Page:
BWR Cedar City Tips From ENVE Pros

The Belgian Waffle Ride heads to Cedar City, Utah, for round three of the four race series. As one of the only major events to happen in 2020, BWR Cedar City became the first BWR held outside of San Diego and helped lay the foundation for adding rounds in Asheville, North Carolina, and Lawrence, Kansas this year.

With each of the BWR rounds being unique in what equipment is best for the course and the dirt conditions found in each region, Cedar City will once again favor a true gravel setup with challenges coming from rocky singletrack, chunky dirt roads, and altitude. We asked three ENVE athletes, which include past BWR winners and coaches, what course advice they have and how they are preparing for their own race in Cedar City.

How much will the altitude impact things, and what can someone do to minimize that?

Whitney Alison: Altitude does have a pretty big impact for most riders. You’ll find your heart rate is a bit higher than normal and it is harder to recover from hard efforts. No matter where you are in the field, be mindful of those big digs as they may not have the same effect they normally do at sea level and can spit you out the back instead. Really respecting what your body is telling you can save your day when you are up high…like tortoise and the hare. Also, remember your sunscreen as you’ll burn faster and stay on top of your hydration goals even though you’ll sweat less.

Brian McCulloch: Altitude can be one of the most challenging components of BWR Cedar City. Why? If you are a “flat-lander” who lives near sea level you are likely to feel short of breath, dehydrated, and low energy, none of which are likely to facilitate a break-out performance on event-day. Although an altitude of 5,000′ is not considered “high-altitude” it will make enough of an impact that every rider should think about it in their preparation. The common solutions include earlier bed-times leading into the event (try to increase your time in “deep” or REM sleep), add electrolytes to your fluid intake on and off the bike, and consider pacing by Heart Rate in the opening miles rather than traditional power targets. The last suggestion, pacing by H.R. is of particular value for all those that know how torturous and ruthlessly steep the Kanarraville climb and Tolweg single-track will be at the end of the race. My simple approach is putting electrolytes in every bottle, getting to be 1/2-hour earlier every night the week before the race, and then setting an H.R. ceiling that I cannot explode-through when charging through the first hour or two of the race.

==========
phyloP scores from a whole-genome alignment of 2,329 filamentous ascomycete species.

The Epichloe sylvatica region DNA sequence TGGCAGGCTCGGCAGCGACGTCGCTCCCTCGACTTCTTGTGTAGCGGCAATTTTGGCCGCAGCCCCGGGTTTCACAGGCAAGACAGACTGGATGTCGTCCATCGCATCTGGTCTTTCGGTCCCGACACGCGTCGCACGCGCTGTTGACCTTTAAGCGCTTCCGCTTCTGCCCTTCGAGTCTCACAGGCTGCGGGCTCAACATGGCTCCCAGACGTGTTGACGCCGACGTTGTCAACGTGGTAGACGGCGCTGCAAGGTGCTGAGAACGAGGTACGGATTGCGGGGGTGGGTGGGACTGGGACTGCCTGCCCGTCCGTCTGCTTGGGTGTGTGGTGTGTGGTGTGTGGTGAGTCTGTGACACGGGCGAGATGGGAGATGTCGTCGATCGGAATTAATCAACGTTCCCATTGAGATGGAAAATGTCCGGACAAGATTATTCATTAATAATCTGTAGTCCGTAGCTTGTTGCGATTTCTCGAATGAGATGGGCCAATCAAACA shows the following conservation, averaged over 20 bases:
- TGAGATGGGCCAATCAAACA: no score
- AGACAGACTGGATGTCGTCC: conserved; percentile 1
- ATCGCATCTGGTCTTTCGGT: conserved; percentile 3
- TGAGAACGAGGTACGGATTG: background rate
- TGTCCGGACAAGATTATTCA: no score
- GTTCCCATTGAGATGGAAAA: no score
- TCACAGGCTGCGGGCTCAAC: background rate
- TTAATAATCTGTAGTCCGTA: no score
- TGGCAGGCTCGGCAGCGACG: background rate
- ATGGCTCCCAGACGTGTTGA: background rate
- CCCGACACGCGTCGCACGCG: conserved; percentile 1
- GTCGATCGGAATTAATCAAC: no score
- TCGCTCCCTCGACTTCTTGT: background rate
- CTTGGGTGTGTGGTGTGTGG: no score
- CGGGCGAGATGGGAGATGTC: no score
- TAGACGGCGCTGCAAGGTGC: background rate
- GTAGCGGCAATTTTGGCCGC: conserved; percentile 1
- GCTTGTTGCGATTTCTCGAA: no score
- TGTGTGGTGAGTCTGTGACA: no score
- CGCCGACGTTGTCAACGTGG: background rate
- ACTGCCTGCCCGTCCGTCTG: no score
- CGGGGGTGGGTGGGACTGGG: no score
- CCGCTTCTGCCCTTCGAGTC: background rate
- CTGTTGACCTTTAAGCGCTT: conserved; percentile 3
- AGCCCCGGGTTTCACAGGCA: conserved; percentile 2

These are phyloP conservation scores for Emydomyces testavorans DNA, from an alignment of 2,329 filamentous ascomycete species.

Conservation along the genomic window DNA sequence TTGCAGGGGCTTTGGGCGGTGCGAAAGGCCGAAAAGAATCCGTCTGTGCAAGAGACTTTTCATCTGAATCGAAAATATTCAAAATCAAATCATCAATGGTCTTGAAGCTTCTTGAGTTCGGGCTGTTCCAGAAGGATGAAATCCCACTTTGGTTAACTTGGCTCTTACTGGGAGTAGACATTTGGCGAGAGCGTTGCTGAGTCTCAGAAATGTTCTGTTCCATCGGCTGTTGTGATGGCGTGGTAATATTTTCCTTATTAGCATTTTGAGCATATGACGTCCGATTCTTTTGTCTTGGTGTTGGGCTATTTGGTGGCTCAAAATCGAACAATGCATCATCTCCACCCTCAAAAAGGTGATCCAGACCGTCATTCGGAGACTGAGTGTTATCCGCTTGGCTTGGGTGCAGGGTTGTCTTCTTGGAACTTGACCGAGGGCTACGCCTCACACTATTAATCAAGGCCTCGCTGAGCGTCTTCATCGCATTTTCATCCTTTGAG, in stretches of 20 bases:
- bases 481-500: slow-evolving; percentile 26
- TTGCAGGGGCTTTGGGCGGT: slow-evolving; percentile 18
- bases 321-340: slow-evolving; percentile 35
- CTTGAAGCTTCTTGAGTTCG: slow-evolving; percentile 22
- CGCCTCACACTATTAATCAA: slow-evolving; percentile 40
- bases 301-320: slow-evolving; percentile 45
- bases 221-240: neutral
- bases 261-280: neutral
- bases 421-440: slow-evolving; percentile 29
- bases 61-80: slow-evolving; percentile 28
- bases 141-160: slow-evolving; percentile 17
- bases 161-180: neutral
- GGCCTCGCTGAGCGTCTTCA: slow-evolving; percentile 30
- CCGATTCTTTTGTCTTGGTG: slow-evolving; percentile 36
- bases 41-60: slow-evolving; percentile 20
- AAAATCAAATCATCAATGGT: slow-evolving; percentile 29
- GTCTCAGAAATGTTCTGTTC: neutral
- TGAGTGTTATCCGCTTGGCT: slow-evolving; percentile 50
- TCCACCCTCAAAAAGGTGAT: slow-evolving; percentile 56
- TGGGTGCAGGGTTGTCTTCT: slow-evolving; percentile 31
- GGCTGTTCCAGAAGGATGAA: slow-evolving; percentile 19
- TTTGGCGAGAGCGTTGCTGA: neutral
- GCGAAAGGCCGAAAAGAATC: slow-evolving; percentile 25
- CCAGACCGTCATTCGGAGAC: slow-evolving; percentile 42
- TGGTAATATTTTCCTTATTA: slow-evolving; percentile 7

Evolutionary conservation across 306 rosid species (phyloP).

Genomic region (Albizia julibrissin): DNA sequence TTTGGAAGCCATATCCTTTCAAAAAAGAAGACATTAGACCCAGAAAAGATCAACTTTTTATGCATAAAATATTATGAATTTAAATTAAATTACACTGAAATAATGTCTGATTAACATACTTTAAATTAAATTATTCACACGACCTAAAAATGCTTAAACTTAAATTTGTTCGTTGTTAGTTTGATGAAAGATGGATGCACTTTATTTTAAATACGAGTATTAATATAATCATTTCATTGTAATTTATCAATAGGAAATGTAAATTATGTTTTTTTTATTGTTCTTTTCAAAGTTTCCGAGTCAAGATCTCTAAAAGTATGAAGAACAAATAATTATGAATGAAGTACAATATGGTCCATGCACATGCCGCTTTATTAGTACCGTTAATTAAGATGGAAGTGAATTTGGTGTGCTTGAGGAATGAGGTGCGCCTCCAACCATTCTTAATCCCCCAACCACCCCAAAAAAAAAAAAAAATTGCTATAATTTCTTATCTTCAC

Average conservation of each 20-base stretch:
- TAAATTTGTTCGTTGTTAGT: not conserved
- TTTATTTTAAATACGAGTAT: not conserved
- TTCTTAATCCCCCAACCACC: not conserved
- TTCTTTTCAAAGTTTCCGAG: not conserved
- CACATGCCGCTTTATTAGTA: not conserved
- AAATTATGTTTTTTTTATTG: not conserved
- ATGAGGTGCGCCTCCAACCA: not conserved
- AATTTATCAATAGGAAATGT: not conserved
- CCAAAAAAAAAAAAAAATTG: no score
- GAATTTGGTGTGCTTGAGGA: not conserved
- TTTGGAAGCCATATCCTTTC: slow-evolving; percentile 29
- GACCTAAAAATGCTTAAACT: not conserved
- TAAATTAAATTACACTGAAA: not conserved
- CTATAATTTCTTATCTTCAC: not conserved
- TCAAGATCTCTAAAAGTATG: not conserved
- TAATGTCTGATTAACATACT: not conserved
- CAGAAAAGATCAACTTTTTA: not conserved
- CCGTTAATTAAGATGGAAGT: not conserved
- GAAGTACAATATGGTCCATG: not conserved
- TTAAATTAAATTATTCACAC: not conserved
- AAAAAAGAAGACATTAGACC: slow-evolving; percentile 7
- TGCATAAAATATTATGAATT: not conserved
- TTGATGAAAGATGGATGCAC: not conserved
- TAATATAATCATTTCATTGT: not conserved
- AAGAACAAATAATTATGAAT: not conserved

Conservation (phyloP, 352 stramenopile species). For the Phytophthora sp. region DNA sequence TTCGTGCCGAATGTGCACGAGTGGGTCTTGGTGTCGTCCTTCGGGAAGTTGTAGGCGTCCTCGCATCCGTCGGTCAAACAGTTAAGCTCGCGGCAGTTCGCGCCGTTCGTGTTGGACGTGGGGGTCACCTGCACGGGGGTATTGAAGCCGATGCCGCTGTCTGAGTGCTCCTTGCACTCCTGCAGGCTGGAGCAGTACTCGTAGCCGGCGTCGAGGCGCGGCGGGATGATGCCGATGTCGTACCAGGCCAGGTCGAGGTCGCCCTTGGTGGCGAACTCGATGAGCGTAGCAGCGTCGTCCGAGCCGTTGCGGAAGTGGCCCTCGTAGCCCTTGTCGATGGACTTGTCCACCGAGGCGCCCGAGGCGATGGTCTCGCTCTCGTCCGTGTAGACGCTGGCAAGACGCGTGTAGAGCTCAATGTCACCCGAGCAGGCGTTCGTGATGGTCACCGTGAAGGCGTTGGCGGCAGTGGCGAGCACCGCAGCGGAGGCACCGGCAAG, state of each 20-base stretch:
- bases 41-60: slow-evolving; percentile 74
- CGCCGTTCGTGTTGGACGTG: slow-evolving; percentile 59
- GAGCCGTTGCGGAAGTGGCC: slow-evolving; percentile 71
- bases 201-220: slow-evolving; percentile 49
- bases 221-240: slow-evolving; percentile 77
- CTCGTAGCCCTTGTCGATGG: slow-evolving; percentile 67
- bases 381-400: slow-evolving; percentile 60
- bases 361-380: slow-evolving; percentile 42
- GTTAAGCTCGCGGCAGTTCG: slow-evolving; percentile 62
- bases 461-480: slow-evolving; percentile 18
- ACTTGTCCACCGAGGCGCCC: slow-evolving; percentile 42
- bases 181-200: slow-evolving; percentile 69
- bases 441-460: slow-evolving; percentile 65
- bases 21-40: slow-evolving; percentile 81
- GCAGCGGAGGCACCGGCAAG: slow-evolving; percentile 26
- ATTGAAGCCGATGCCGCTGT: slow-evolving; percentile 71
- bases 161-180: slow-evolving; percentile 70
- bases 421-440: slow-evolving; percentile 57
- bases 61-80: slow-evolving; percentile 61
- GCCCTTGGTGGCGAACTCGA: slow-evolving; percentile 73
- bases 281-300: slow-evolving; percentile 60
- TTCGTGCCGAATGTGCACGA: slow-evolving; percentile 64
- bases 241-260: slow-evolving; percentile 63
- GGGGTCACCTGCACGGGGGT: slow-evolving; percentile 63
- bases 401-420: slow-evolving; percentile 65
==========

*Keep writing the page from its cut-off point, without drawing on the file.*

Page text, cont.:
Zack Alison: I think the altitude will be enough to make things split up a little earlier and a little more than the other BWRs that are below 3k feet. For the average rider it just makes things harder, your FTP is a few percent lower, your pacing is off. You also have a harder time preparing, staying hydrated. There’s also those people that live at altitude that are affected less which can drive the pace.

What’s your tire and wheel setup, and how does that compare to what you used in previous BWR events?

Whitney Alison: I’ve been on an Ibis Hakka MX for both the BWRs . Because the Cedar City course is a more chunky and rougher environment in terms of the surface, I’m running the ENVE G23 wheels instead of the 3.4 ARs I used at San Diego. I’m looking for that stability and ability to run over more stuff, not to mention having more confidence on the descents. Although I’m not quite sure on the final tire selection yet, it will be something wide and with substantial tread.

Brian McCulloch: I’ll be riding the same set-up as I did for the 2020 BWR Cedar City, a BMC URS fitted with ENVE AR Handlebar rolling on ENVE G23’s adorned with IRC Doublecross 38c rubber. Depending on the conditions of the course during my event-week pre-rides I might opt for the Doublecross 42c tires. Last year these tires were “choice”, but I do like to get rowdy in the sand sectors and Tolweg single-track which is much easier on 42’s. This particular course requires, in my opinion, a full gravel set-up. Whereas BWR San Diego can be ridden on a road bike with a robust tire/aero wheel combination.